The format is changing. When it comes to movies the video rental places are closing their doors too. Mom & Pop shops were the first to go but majors like Hollywood Video and Blockbuster are hurting bad. It's not the multiplex that is killing the indie theaters, its a few things like: The size of the screen. Home TVs are getting ever bigger and small indies with tiny screens, poor projection, and uncomfortable seats aren't worth the hassle. There are a few indies that have good seats, but the majority that I visit don't. And the stereotype is that most indies are known for their uncomfortable seats, poor projection, and lousy sound. Hardcore cinephiles will put up with this (I don't know why, the movie was meant to be seen and heard properly!) but most people won't and you get 90% empty seats even in the theaters that don't deserve the bad reputation. Parking. Most indies in major cities are downtown and have poor to no parking at all. You have to search for a long time to find any parking and when you do, pay an extra $10 for a small space and that parking spot is usually broken up pavement and poorly lit at night. Ba-ad advertising. The good indies need to distinguish themselves from the bad ones by advertising themselves properly and I don't mean by newspaper - which is going the way of the Dodo. Advertising on major websites can be targeted by IP location so that businesses can appeal only to their local market. Two Los Angeles indie theaters that I visit and return to were first introduced to me by their bright and glossy full color brochures. Their brochures can be found in many hotels and other tourist places alongside brochures to Ocean of the Pacific, Queen Mary, Universal, Disney and more. They treat themselves like a tourist attraction regardless of the movies shown and, from the times I've been there, it works for them! The interiors are rococo or art deco and beautiful. The seats have plenty of leg room, the projector is bright, the screen is clean and undamaged, and the sound is crystal clear. The floors are never sticky, the bathrooms are nice and clean, and the food is as fresh as I'd find at a chain theater. Both also validate their parking at a well lit, nearby parking garage. There's plenty of room in our future for movie theaters, but as always, theaters must ever compete with the comforts of home.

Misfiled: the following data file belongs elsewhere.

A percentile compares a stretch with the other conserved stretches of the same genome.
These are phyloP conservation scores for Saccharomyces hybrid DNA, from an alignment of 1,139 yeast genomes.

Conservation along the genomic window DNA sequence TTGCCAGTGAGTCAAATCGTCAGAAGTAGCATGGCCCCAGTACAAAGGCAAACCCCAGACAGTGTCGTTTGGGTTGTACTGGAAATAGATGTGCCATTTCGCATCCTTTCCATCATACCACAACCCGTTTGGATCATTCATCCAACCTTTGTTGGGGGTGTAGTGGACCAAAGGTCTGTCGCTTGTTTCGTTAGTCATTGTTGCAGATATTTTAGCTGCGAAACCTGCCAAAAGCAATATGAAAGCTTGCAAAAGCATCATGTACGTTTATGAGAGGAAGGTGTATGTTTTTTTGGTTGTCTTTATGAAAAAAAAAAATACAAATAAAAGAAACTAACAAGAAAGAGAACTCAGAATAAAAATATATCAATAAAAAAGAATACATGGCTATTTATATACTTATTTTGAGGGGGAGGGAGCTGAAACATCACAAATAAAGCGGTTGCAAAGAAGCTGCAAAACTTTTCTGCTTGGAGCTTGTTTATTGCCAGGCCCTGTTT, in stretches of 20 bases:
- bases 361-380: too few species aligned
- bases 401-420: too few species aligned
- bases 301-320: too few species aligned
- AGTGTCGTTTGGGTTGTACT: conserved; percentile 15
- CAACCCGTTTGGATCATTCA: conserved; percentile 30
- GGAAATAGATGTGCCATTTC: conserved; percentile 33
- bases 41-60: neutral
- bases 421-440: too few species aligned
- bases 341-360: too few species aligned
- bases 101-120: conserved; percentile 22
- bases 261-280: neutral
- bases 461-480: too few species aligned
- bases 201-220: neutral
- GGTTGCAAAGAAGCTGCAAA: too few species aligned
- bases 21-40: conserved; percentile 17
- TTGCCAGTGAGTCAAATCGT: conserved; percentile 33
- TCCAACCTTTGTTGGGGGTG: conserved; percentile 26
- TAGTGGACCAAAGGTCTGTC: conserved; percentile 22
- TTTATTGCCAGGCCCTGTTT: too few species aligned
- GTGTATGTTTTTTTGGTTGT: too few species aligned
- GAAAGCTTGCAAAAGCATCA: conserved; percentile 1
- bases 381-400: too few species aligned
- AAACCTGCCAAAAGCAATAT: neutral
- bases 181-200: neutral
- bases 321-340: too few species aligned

Feo Amante on Apr 15, 2009
I have a bunch of independents around me such as Ritz theaters which are a part of the landmark chain. However, the biggest one (16 theaters), just got bought out by National Amusements, but it still plays indies, but more mainstream stuff too because it is a very nice theater. However, I have noticed my local Lowes/AMC plays indies now too, so I think they are still being played, but in bigger theaters now too.
Ryan on Apr 15, 2009
Brilliant post peloquin! Bravo! Many of the indie houses are bringing in baked goods and sandwichs from the home of the owner, or sometimes the staff. And it is bloody great I must say,. and I try and buy as much as I can to take home because they need the funds so bad. ( and I don't have to cook lunch the next day) #4 says Quote "and the food is as fresh as I'd find at a chain theater" what in the hell does that mean? Sounds like Crazy Talk! Most of the 8.00 Hot Dogs I have tried at the chains are anything but fresh!
D-9 on Apr 15, 2009
#6 "Most of the 8.00 Hot Dogs I have tried at the chains are anything but fresh!" That's what I meant all right. But many indie theaters have food that is subpar to the big chains. - Although I was referring to the popcorn and sodas.
Feo Amante on Apr 15, 2009
I have a sad update for you, it looks like the Cerrito Speakeasy is closing: http://thegreenelcerrito.blogspot.com/2009/04/cerrito-speakeasy-is-closing-rip.html http://www.el-cerrito.org/news/article.html?aid=373
The Green El Cerrito on Apr 16, 2009